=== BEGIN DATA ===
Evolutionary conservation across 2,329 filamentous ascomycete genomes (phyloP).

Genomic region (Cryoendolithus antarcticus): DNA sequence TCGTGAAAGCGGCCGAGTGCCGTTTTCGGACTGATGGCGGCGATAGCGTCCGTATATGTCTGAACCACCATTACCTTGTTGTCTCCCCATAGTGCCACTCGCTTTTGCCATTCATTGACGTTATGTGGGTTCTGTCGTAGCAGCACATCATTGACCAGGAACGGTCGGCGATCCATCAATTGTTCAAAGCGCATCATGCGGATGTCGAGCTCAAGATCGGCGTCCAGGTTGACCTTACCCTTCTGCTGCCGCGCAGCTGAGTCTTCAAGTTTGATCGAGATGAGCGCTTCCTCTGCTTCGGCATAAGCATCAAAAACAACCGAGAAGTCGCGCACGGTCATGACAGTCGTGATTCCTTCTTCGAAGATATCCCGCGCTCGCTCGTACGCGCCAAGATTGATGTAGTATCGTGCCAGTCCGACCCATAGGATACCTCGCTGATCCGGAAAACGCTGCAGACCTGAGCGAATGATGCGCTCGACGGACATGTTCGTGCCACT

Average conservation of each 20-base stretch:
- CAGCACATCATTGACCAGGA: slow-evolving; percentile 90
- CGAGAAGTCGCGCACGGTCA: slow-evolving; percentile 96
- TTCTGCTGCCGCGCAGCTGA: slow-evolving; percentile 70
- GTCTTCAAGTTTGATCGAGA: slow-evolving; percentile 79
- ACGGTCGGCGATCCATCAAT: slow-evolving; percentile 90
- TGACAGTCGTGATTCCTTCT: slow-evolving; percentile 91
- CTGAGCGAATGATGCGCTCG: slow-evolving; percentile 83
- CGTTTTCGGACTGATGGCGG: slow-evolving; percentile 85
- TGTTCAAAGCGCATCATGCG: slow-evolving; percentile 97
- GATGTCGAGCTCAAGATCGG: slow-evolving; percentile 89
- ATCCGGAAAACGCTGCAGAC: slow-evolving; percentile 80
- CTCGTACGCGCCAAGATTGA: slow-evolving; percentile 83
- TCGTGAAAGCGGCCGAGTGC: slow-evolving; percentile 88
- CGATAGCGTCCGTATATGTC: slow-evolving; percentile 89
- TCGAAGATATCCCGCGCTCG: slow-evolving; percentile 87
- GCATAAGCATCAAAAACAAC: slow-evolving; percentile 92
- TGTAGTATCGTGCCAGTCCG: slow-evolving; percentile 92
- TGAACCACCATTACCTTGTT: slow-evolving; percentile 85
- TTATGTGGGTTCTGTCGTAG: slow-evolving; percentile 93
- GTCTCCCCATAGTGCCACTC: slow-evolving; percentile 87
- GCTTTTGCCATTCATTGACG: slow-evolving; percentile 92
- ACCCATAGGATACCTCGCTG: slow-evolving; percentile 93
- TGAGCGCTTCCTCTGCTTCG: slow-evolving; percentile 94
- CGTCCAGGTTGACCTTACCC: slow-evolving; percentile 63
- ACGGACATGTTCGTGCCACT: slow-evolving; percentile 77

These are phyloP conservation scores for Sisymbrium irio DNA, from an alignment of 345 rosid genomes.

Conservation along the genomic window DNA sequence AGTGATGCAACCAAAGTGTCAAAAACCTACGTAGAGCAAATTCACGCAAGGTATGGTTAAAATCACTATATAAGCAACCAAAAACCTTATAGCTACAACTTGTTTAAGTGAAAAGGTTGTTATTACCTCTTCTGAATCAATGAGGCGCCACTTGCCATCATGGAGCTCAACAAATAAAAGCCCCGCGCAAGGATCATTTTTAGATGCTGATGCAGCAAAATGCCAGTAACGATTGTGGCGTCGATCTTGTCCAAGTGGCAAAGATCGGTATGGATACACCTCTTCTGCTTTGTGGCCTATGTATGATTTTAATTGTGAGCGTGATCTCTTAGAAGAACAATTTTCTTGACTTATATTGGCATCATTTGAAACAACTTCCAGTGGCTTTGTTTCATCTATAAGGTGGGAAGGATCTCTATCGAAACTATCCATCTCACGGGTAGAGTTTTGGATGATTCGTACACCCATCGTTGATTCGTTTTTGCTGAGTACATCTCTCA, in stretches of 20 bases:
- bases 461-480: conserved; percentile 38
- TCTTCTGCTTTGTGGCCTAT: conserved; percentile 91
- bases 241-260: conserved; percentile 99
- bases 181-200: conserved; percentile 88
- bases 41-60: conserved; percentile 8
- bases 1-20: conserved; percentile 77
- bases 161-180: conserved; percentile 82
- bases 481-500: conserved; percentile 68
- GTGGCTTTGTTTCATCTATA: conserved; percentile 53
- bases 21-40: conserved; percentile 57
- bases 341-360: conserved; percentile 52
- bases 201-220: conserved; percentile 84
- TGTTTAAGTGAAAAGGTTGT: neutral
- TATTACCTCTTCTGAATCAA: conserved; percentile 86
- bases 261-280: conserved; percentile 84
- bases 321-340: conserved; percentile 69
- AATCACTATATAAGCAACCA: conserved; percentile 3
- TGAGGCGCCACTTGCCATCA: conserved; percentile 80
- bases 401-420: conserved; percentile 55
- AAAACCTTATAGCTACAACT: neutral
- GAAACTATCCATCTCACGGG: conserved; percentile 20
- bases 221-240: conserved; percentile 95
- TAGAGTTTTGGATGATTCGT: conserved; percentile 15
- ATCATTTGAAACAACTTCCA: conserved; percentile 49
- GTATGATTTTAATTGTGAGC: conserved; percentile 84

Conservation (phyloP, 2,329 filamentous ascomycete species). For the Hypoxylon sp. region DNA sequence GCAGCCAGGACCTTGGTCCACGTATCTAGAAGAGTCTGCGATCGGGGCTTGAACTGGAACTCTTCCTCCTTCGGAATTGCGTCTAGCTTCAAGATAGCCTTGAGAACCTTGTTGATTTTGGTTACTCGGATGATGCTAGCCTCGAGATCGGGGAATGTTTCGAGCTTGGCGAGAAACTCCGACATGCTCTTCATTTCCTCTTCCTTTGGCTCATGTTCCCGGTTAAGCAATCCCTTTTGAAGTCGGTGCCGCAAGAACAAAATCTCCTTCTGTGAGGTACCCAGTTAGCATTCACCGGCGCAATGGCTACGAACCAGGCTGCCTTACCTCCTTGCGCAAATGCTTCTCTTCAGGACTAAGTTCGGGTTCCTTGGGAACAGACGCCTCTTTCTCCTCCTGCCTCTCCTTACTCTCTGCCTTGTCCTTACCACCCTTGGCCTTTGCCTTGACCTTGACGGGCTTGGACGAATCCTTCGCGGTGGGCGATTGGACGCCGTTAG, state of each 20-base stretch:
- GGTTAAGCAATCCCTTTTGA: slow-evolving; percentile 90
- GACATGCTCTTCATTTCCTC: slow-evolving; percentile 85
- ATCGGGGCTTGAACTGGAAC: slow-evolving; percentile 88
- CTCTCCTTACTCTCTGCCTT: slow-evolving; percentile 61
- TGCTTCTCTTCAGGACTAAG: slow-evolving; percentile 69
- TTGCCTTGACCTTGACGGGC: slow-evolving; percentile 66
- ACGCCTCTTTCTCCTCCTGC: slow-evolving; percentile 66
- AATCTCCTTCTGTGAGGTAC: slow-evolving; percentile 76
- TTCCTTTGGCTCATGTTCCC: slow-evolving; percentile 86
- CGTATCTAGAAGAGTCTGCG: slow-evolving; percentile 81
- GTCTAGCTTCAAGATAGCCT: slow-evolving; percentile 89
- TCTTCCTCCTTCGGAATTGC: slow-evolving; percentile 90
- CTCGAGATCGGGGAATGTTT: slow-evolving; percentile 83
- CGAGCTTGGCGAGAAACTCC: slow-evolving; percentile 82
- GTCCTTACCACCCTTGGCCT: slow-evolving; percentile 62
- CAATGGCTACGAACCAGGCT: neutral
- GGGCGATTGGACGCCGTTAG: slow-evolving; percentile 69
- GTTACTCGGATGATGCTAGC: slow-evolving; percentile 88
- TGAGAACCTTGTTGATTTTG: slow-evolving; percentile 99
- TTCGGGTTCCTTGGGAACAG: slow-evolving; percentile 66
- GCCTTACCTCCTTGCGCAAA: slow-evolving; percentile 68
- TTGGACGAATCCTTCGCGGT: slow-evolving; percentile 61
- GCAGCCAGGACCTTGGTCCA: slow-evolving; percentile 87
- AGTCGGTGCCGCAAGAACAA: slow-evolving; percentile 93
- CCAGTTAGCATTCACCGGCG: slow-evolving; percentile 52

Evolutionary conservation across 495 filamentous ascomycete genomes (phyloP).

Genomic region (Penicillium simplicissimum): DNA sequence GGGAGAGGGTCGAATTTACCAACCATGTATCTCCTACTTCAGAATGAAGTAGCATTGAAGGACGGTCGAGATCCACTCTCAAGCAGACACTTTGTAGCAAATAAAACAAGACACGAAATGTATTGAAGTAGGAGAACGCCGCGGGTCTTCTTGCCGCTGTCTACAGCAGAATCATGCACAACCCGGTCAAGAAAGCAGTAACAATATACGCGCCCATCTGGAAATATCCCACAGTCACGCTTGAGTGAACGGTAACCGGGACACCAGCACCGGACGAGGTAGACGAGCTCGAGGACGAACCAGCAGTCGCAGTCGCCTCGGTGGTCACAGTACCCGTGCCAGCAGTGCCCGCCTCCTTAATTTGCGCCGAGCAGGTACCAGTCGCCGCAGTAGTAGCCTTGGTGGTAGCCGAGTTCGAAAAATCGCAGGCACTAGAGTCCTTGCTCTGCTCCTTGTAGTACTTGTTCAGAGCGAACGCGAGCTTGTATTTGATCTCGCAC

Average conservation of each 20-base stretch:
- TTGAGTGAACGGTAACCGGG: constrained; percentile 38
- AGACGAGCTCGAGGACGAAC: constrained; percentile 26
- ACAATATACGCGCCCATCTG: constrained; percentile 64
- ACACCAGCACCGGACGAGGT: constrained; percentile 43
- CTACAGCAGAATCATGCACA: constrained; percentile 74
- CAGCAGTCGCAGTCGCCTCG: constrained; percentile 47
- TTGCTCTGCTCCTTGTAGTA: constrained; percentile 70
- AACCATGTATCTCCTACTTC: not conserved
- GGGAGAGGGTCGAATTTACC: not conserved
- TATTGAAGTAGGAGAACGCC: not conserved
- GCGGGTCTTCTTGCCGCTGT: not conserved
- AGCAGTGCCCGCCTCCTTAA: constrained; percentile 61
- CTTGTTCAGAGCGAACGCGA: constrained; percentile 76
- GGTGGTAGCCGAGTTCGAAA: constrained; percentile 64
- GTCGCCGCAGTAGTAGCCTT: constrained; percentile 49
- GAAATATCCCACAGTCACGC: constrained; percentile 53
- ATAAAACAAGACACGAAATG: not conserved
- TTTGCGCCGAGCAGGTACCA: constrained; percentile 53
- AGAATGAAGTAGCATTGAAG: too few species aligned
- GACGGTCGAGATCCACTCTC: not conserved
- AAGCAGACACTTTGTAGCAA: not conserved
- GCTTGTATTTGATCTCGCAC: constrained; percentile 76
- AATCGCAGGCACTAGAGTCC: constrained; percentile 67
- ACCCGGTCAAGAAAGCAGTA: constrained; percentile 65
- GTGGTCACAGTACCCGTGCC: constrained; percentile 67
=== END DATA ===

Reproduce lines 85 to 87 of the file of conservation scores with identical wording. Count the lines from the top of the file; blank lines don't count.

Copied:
- TTGAGTGAACGGTAACCGGG: constrained; percentile 38
- AGACGAGCTCGAGGACGAAC: constrained; percentile 26
- ACAATATACGCGCCCATCTG: constrained; percentile 64